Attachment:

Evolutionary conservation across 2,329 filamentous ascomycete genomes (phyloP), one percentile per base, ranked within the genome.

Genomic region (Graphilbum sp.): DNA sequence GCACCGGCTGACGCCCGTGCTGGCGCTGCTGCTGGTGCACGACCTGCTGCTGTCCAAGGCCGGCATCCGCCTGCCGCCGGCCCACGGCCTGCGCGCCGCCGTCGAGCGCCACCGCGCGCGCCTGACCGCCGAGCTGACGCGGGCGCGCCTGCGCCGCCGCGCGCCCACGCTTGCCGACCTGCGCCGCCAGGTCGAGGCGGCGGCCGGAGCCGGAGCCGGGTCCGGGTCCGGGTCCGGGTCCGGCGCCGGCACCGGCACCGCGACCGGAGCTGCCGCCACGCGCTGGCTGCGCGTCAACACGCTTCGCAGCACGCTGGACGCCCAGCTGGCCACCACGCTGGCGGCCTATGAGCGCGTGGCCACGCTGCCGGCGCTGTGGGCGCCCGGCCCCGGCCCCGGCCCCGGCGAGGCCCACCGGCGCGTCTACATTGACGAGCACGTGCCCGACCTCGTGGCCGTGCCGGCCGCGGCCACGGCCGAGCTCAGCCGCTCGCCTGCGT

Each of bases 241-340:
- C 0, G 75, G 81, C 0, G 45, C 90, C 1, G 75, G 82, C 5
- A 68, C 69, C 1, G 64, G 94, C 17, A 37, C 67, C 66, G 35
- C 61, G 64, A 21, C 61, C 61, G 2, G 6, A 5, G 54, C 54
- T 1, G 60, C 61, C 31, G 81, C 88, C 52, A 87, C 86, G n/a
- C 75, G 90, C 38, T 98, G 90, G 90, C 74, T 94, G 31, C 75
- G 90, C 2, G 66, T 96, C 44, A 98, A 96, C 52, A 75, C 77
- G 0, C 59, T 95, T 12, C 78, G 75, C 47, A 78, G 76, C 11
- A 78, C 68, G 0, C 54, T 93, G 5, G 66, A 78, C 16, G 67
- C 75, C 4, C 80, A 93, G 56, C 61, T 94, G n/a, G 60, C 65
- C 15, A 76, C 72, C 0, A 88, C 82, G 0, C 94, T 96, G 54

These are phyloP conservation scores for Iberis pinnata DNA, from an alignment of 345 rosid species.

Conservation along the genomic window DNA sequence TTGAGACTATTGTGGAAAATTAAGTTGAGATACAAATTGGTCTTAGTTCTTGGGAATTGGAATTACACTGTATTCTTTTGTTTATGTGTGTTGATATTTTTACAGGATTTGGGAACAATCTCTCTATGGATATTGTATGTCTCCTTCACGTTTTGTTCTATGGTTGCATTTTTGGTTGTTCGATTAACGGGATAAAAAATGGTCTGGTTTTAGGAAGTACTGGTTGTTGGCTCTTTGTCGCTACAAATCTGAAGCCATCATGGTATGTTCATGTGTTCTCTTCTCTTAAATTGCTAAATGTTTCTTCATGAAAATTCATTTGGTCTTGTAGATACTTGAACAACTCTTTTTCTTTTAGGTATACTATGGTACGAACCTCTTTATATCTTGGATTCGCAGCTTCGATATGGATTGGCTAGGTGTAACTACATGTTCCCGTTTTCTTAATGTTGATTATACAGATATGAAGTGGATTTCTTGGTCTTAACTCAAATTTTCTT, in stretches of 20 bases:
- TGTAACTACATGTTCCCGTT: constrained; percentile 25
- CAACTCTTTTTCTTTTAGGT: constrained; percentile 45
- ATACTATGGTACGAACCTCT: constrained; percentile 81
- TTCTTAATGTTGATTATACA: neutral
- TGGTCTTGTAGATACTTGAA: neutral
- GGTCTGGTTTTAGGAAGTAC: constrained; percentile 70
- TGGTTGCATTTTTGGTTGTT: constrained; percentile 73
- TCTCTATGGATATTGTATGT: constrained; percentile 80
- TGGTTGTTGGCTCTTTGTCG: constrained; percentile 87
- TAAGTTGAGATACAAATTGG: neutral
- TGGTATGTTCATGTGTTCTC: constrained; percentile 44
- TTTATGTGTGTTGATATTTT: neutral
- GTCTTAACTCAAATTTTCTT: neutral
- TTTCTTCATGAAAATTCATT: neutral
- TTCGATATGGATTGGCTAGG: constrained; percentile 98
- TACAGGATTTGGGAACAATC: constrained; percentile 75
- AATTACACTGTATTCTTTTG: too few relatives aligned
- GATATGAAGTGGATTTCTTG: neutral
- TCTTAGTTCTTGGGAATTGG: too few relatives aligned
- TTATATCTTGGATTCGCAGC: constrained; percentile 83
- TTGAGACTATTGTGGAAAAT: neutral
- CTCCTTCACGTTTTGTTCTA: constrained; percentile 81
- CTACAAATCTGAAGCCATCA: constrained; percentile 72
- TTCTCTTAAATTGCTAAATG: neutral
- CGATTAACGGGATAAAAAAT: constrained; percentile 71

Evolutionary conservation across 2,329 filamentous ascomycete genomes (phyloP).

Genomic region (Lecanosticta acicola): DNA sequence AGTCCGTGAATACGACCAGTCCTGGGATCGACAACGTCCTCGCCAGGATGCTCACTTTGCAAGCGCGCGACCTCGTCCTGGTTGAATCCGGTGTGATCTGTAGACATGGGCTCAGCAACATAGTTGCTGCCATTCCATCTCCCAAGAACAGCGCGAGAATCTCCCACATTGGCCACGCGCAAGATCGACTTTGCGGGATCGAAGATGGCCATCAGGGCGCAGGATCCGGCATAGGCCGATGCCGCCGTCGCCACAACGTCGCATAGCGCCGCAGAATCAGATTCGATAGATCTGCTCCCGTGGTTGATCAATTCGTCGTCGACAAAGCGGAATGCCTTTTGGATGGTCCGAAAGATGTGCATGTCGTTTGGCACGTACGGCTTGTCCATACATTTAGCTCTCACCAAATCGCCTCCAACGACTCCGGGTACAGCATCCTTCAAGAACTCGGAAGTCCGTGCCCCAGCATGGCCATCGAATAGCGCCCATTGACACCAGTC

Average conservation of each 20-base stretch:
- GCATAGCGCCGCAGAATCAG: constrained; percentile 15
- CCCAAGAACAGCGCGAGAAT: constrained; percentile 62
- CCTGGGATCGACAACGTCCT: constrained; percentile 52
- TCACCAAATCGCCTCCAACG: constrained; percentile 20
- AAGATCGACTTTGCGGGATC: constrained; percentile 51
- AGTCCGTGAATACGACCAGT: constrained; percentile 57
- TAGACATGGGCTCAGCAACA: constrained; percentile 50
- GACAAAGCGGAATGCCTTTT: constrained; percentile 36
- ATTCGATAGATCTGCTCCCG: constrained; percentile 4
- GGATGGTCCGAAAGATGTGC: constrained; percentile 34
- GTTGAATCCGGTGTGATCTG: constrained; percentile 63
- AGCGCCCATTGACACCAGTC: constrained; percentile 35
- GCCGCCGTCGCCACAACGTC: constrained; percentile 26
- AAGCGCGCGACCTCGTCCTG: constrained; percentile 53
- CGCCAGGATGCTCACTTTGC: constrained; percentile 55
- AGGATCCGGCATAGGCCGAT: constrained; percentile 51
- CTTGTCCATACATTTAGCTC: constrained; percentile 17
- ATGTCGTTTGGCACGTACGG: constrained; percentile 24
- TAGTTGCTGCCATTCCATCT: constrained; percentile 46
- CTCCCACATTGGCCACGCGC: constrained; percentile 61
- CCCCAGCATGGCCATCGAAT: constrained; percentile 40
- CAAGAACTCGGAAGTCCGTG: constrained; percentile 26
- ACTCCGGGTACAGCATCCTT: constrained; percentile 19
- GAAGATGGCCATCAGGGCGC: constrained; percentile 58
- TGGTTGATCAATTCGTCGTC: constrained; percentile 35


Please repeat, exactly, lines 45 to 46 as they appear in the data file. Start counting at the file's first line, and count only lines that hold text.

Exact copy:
- CCCAAGAACAGCGCGAGAAT: constrained; percentile 62
- CCTGGGATCGACAACGTCCT: constrained; percentile 52